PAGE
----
Plus: How to know what you’re buying, cooking for dictators, and escapism of the best sort
This Week’s Marksisms
I recently came across my copy of Food for People, Not for Profit: A Sourcebook on the Food Crisis, a collection of essays edited by Michael F. Jacobson and Catherine Lerza, with a preface by Ralph Nader. It came out in 1975. Eighty per cent of it could have been written yesterday. Some things have changed, and in part thanks to Mike Jacobson; many things have not. (Or have just gotten worse.)
Mike Jacobson was, for 40 years, executive director of the Center for Science in the Public Interest, which he co-founded, probably the most important NGO related to nutrition and food of the late twentieth and early twenty-first centuries. (And I’m not diminishing its importance now.) The Center for Science in the Public Interest publishes Nutrition Action Healthletter, which, in the days of newsletters, was the newsletter about nutrition that you wanted to read — incredibly influential, and very ahead of its time in talking about the junk food-related chronic disease crisis.
CSPI led efforts to win passage of laws regarding the nutrition facts label on food packaging, the calorie information on chain restaurant menus, the law defining organic foods, and especially an FDA regulation that banned artificial trans fats. And Mike is currently working on a project that would establish the National Food Museum in Washington, DC. We talked about all this and more.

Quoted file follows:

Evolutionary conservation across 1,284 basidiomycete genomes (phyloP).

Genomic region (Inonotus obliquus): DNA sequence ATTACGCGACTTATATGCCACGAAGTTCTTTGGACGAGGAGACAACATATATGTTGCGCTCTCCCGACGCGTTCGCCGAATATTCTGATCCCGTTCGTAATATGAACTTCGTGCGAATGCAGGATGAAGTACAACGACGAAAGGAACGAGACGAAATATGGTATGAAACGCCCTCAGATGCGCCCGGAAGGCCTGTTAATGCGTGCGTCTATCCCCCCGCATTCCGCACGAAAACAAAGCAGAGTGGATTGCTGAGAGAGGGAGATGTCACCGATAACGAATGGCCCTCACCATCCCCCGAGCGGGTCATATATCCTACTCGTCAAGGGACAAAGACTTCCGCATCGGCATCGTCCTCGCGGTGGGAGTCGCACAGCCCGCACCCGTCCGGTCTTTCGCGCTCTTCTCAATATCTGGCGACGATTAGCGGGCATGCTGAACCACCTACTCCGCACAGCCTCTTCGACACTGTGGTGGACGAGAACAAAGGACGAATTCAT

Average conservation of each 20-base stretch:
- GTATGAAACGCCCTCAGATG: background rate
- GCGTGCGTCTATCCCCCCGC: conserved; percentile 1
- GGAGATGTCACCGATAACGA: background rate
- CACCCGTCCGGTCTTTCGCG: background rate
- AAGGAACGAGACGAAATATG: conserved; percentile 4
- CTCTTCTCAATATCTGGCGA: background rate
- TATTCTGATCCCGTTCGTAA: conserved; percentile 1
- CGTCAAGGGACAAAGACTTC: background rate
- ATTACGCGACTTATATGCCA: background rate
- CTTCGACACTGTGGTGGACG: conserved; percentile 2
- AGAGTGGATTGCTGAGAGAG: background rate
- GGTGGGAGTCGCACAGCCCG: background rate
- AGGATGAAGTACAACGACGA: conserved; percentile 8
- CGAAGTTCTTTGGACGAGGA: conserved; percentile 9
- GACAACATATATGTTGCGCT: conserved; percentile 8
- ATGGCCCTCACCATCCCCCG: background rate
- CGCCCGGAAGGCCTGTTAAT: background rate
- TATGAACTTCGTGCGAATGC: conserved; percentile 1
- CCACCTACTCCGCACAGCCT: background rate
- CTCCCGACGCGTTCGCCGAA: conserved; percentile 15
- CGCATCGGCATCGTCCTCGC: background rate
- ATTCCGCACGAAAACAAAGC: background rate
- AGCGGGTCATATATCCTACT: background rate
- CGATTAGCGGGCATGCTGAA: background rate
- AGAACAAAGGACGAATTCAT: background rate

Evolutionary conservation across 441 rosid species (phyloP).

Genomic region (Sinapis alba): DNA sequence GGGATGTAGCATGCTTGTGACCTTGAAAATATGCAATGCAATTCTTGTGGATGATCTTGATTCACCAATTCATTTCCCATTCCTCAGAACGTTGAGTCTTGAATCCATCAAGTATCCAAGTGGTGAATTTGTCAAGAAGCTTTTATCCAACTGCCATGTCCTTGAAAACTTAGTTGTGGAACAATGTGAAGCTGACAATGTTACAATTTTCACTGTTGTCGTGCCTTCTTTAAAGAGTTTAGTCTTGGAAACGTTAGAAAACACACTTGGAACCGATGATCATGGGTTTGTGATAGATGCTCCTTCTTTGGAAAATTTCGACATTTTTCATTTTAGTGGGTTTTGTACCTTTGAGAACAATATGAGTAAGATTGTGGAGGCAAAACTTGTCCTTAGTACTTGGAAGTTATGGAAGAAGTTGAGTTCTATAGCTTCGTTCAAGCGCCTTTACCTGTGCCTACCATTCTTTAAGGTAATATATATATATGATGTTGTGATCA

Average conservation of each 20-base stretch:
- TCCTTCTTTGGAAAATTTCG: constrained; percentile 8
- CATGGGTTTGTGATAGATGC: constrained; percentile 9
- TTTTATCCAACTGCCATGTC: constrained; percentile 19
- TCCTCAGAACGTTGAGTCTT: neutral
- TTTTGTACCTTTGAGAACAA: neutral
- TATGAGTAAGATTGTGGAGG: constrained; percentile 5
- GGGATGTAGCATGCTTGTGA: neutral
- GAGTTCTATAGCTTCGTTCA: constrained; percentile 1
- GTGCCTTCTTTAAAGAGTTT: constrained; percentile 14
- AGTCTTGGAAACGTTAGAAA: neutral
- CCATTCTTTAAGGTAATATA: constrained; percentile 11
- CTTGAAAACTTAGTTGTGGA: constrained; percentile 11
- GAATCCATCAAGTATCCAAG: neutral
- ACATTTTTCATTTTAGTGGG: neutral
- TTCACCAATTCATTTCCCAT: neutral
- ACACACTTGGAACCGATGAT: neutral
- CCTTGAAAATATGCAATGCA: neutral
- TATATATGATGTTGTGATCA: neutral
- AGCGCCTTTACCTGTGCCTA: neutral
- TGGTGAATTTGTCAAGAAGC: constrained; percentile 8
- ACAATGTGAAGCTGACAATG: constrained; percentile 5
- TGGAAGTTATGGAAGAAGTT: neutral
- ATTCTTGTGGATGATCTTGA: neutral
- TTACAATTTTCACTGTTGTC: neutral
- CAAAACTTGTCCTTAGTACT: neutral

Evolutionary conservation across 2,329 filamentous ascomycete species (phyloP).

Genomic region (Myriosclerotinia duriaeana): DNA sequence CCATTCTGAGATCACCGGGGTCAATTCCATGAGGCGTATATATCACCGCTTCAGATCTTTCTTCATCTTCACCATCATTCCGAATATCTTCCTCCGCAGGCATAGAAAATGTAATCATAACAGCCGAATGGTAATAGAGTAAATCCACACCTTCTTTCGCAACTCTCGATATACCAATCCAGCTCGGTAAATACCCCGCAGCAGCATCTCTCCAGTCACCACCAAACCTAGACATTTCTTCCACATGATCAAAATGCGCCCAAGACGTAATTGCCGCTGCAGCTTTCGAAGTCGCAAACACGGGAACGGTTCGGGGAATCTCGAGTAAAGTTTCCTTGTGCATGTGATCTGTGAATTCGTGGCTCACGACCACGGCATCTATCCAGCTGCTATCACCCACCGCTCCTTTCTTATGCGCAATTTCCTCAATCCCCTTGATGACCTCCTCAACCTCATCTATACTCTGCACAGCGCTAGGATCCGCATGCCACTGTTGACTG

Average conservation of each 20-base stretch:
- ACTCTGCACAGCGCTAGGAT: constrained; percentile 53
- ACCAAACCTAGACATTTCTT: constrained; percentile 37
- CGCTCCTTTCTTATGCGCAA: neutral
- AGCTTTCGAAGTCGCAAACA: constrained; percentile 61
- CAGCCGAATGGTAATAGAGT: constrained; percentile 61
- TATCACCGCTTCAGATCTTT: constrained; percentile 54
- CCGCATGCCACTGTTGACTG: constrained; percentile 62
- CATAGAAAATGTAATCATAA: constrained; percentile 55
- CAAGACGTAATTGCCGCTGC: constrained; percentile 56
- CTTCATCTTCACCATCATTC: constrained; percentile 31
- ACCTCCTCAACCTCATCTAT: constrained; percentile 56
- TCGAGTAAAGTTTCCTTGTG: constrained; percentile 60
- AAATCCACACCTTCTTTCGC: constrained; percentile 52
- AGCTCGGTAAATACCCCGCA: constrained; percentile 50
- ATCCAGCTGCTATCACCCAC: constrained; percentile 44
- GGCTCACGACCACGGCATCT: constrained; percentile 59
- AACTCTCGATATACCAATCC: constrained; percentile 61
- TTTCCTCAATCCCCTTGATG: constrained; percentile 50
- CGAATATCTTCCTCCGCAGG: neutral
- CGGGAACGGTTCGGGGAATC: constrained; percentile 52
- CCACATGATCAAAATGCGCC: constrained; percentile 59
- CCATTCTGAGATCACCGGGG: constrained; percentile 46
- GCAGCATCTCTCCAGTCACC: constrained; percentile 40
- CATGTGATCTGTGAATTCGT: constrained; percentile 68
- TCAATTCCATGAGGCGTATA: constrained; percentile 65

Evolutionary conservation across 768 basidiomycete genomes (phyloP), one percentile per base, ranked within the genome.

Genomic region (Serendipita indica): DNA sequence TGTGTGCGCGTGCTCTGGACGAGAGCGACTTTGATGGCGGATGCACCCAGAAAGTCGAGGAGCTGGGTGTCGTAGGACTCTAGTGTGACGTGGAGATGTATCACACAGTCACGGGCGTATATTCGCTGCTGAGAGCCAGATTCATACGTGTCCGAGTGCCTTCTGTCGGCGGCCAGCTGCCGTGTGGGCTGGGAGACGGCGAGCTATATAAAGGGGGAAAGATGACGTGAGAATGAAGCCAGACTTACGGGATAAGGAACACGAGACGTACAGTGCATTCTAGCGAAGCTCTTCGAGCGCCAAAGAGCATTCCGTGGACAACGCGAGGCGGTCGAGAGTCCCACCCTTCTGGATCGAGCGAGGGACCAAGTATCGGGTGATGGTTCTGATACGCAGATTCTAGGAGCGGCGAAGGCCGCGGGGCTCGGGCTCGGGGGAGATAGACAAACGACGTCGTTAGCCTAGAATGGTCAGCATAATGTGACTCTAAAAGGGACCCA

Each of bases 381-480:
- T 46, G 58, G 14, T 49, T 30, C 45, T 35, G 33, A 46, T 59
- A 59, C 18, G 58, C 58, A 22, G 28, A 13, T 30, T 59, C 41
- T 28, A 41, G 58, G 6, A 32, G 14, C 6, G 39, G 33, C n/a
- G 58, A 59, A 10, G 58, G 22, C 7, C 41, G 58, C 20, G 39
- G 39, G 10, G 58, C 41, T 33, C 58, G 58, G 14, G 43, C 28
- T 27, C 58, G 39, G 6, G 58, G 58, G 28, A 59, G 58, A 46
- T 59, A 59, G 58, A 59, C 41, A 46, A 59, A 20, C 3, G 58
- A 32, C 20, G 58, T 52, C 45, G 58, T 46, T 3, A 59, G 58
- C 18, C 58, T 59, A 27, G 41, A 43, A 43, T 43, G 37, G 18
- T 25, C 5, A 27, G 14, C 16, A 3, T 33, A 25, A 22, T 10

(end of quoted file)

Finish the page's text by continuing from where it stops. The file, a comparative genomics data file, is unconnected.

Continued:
Mike is a national food hero, and it was a true pleasure to talk with him.
How to Know What You’re Buying
This useful guide to understanding labels on animal products, from our friends at EWG — Environmental Working Group — is a tiny bit arcane and can be confusing. But so is labeling, and it’s the best summary we’ve seen to help you figure out what you’re looking at when you’re considering meat, fish, or dairy.
Be Careful Whom You Cook For
As I’m sure most of you know, Yevgeny Prigozhin, the leader of the Wagner paramilitary group who tried a mini-insurrection against Putin, got his start as Putin’s chef. That oddity sparked our friends at The Browser to start thinking this about cooking for dictators, which resulted in this excellent piece.
Community Kitchen (Again)
In case you missed our previous post about Community Kitchen and the great piece that the Guardian did about it a couple of weeks ago, here it is again. Sorry for the repetition, but this is the most important work I’m doing right now, I’m passionately committed to it, and I want to make sure as many people as possible know about it.
How I Eat Pasta Now
The content below was originally paywalled.
Another example of radically more sauce, less pasta.
A Minute of Pure Escapism
When things just get too much … spend a minute with this adorable sushi cartoon.
See you next week!